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The Model Thinker: What You Need to Know to Make Data Work for You
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The Model Thinker: What You Need to Know to Make Data Work for You

3.91  ·  Rating details ·  427 ratings  ·  51 reviews
Work with data like a pro using this guide that breaks down how to organize, apply, and most importantly, understand what you are analyzing in order to become a true data ninja.

From the stock market to genomics laboratories, census figures to marketing email blasts, we are awash with data. But as anyone who has ever opened up a spreadsheet packed with seemingly infinite li
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Hardcover, 448 pages
Published November 27th 2018 by Basic Books
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Mel (Epic Reading)
As a professional Business Intelligence Analyst (BIA) this is the perfect non-fiction book for my desk. I do data aggregation, reporting, and analysis at my day job. And we are constantly trying to determine what the best correlation, representation or model is for analysis the data available to us.
Scott E. Page starts us off talking about WHY. This is an often overlooked piece of any business work. The why. Why do we do something? Why do we care? Why use X over Y? And so on...
In this case Pag
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Greg
Nov 25, 2018 rated it really liked it
I really like the subject of this book. Model thinking is one of the best subjects I have taken in Coursera. The concepts are really useful and practical. It helps you to frame your thinking about numerous things in our world.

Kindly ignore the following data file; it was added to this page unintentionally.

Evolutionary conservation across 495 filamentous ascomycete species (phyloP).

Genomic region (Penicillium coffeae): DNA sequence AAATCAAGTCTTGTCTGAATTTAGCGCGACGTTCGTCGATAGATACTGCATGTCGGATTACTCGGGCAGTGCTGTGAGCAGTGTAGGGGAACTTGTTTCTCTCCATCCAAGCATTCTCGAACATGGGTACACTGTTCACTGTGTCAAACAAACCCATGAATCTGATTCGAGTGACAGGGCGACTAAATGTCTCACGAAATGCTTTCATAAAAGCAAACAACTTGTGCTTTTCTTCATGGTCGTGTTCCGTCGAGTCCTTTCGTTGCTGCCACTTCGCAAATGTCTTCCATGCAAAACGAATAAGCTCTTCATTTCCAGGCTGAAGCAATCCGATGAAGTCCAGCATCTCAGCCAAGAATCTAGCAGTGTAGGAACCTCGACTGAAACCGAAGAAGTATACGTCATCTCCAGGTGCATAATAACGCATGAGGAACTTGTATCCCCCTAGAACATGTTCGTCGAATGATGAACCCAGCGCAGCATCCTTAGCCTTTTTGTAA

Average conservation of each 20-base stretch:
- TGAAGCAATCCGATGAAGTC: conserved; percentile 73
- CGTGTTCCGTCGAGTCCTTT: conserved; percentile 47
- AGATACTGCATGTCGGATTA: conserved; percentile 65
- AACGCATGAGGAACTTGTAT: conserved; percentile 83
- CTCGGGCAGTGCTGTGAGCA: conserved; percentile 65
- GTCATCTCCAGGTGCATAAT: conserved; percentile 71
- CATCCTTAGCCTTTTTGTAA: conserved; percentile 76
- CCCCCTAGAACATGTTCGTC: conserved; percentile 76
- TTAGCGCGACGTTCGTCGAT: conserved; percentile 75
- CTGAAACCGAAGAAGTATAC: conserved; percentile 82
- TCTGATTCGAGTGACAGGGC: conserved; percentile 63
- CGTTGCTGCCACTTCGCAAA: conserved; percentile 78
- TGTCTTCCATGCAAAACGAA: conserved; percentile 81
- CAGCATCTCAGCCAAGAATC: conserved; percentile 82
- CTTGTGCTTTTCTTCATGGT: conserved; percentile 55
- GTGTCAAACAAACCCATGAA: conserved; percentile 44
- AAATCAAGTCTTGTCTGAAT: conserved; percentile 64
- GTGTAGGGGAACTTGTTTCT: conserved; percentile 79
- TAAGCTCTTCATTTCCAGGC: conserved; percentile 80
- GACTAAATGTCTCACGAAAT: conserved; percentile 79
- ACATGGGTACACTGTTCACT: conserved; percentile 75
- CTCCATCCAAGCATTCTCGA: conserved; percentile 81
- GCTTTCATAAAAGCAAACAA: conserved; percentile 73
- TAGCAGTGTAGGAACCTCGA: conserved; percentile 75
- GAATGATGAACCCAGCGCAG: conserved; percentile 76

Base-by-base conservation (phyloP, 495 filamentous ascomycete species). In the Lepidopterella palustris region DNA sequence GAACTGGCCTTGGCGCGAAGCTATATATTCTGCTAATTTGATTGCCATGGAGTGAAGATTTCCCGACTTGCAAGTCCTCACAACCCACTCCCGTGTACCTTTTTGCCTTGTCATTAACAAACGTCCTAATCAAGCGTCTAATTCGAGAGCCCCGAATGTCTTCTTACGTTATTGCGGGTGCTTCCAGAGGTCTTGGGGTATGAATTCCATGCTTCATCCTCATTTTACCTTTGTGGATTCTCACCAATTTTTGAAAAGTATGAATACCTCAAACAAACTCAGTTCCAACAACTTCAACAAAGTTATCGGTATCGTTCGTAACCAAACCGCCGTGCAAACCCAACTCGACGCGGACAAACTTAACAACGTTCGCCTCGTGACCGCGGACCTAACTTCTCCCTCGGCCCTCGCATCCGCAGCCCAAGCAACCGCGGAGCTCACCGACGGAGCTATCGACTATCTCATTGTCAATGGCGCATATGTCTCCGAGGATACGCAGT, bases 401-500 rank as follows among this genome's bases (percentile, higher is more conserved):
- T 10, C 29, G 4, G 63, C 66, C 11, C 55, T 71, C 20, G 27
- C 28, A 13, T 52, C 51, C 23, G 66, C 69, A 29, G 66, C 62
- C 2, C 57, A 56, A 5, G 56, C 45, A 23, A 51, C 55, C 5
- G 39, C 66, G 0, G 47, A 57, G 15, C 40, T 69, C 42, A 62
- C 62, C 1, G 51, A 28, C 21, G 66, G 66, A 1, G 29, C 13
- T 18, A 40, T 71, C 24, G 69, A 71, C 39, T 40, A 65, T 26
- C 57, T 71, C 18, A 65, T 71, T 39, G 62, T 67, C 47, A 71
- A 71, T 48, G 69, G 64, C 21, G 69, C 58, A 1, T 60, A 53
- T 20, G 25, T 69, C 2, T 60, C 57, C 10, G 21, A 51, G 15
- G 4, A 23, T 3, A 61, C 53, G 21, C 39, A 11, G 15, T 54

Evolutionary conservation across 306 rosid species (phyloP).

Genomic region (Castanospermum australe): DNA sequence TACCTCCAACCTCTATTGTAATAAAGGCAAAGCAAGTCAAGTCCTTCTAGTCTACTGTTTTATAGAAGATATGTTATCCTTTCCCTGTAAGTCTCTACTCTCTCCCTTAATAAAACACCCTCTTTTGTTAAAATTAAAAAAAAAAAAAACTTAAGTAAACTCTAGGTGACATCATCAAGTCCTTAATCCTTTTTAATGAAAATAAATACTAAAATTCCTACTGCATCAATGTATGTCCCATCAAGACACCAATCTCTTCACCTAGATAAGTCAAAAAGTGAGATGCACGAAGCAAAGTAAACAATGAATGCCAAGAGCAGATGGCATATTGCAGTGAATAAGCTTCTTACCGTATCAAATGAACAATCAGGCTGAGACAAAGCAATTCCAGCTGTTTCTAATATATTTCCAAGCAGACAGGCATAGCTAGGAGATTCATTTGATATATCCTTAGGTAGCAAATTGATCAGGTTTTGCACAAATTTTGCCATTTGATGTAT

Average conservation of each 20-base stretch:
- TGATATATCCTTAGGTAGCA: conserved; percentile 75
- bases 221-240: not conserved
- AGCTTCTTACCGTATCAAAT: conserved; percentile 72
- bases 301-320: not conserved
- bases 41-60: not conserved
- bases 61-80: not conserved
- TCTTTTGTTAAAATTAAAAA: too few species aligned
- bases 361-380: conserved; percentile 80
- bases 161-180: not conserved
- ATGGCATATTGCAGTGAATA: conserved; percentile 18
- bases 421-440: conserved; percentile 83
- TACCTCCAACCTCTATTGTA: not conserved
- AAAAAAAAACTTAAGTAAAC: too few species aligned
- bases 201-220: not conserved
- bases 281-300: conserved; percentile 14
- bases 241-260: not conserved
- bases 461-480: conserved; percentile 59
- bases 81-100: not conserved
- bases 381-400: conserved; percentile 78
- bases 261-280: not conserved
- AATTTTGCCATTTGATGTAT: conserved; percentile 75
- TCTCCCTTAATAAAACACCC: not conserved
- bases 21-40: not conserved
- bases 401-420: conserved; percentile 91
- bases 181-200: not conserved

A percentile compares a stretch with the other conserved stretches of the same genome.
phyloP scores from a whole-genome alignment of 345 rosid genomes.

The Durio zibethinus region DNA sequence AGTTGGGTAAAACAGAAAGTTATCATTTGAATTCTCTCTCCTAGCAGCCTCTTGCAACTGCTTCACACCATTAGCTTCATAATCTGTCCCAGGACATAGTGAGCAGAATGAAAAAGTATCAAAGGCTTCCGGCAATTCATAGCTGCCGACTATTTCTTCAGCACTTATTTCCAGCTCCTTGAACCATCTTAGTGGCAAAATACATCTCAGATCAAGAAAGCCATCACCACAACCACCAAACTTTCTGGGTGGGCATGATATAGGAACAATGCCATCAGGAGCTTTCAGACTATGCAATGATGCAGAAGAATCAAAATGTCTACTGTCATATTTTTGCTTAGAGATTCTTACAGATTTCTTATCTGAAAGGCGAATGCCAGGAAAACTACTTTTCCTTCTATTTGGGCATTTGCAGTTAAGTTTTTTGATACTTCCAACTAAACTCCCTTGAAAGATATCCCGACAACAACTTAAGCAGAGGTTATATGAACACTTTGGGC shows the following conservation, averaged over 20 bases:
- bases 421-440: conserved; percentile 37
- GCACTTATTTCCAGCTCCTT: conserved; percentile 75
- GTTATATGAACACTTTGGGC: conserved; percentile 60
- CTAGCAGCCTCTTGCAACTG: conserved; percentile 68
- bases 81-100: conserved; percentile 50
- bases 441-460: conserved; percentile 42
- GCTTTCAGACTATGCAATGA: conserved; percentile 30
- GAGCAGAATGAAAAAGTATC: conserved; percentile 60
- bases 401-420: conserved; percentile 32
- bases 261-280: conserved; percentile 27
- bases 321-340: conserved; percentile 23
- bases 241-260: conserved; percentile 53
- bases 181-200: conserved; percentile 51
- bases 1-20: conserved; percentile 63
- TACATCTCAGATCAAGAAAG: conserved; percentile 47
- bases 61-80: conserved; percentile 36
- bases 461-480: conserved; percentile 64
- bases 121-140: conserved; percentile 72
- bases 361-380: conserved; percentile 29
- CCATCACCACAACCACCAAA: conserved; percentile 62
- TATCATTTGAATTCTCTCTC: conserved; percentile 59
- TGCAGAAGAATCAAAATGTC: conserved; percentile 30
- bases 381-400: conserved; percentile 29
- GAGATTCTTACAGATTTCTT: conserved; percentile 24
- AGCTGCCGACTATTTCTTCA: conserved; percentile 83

I would not give this book a 5 stars because I think this subject is best convey through other format like videos, lectures, or course. The topic is a bit complex especially for those who ate not comfortable with numerical reasoning. By putting it in book format it limited
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Rachel
Professor Page certainly introduces some interesting concepts in The Model Thinker. His overall aim here is to get you to use multiple models in your thinking, and the plethora of models provided will be an aid to any person out there.

That said, I found it rather difficult to get through. My attention wandered far more than I thought it would. I think that is just the nature of non-fiction sometimes. Even when interested in a subject, a book on it is not always enjoyable. Thus, my star rating sh
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David
Aug 15, 2019 rated it liked it